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Population and Voter Registration Changes in Pennsylvania Since 2000

Using recently released U.S. Census data, we examine how changes in Pennsylvania's rural and urban populations relate to changes in voting habits.

Berwood A Yost
5 min read

Dear Readers,

This month’s newsletter discusses recently released Census data and how the widely reported changes in the state’s rural and urban populations relate to changes in the state’s voting habits. One of the most interesting findings about the state’s population changes, from a political standpoint, is that the state’s voter registration rolls have not changed in the same ways as its population.

Please keep an eye out for a special edition of our newsletter on October 28th that discusses the findings from our October 2021 Franklin & Marshall College Poll, which includes another look at the 2022 US Senate Primary races, voters’ feelings about an election audit, and support for a mask mandate in public schools.

Finally, I’d like to let everyone know that F&M Professor of Government Stephen Medvic is now the director of the College’s Center for Politics and Public Affairs. Medvic, who replaces the now retired Terry Madonna, teaches and writes on the role of political parties, the factors influencing campaigns and elections, and the public’s attitudes toward democracy. He is the author or editor of six books, most recently, Gerrymandering: The Politics of Redistricting in the United States. We are looking forward to working closely with Stephen.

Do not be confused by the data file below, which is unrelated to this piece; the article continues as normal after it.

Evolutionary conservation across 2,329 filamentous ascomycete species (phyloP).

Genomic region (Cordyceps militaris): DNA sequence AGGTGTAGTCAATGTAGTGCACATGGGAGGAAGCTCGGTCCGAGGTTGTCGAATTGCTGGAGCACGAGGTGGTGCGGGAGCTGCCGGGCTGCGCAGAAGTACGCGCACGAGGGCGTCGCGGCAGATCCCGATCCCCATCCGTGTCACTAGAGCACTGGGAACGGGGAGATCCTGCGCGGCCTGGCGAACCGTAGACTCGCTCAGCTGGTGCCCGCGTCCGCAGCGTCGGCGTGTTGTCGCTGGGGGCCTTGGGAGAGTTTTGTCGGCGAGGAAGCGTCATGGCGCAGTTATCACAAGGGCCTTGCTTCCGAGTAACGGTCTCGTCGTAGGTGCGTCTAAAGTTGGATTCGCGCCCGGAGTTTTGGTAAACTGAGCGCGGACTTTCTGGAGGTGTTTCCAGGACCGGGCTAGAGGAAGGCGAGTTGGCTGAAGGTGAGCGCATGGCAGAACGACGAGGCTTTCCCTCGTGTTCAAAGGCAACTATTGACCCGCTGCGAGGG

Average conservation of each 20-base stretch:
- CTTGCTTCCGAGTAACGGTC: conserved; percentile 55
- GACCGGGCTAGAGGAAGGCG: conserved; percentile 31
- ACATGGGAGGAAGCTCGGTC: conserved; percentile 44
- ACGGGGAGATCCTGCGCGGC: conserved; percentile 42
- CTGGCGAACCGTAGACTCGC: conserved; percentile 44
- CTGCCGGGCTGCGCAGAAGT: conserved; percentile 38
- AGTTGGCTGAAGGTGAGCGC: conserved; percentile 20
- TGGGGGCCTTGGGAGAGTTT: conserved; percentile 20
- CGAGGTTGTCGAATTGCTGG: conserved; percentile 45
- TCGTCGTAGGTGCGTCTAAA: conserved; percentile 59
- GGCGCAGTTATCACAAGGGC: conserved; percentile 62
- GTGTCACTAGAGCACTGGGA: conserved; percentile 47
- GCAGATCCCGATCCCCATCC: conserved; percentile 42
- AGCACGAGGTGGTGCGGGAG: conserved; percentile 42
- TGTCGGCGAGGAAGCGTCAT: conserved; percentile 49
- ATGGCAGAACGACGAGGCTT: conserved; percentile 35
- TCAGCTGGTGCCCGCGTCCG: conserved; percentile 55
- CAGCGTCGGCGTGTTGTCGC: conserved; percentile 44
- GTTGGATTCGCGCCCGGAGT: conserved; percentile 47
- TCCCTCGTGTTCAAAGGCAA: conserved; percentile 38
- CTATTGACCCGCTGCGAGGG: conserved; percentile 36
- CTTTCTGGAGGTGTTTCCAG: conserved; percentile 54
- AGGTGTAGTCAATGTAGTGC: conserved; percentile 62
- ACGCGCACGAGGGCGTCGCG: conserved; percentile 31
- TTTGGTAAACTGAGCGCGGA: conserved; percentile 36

Thank you for reading,

Berwood Yost

The US Census Bureau released 2020 Census data in August that showed the state's population grew modestly, about 2.4 percent, between 2010 and 2020.[i] Other top-line findings were that the state became a bit more diverse, with 75% of the population identifying as "white alone," and that a sizable number of the state's counties, particularly those in rural areas, lost population.[ii] In fact, many stories about the Census data focused on county-level change, the loss of population in rural areas, and how that might impact state politics, including redistricting.

We've been watching changes to the state's population and politics for years, particularly the stresses faced by our rural counties and the growing disparities in economic and population growth that are related to proximity to dense urban metro areas. The latest Census data allows us to look more closely at these changes and their political implications.

State Level Population and Voter Registration Change Since 2000

The state's population has grown 2.4 percent since 2010 and about 5.9 percent since 2000. Comparatively, the US as a whole has seen 7.4 percent growth since 2010 and 17.8 percent growth since 2000. But population growth is uneven across the state. Table 1 shows that the largest population growth has been in the state's medium metro areas, places like Berks, Cumberland, Dauphin, Lehigh, Northampton, and York counties, and that the population within the state's micropolitan and non core areas, the two most rural county classifications, has shrunk.[iii]

What is most interesting about these changes, from a political standpoint, is that the state's voter registration rolls have not changed in the same ways as its population. The state's two most rural county types, despite losing population, have not lost as much ground politically. Despite a population decline of 5.4 percent, voter registration has only declined 2.3 percent in micropolitan areas and has actually increased by 1.5 percent in non core counties, despite a population loss of about 4.5 percent. At the same time, the most urban counties, despite a modest population increase of 2.0 percent, has seen a decline of 5.0 percent in registered voters.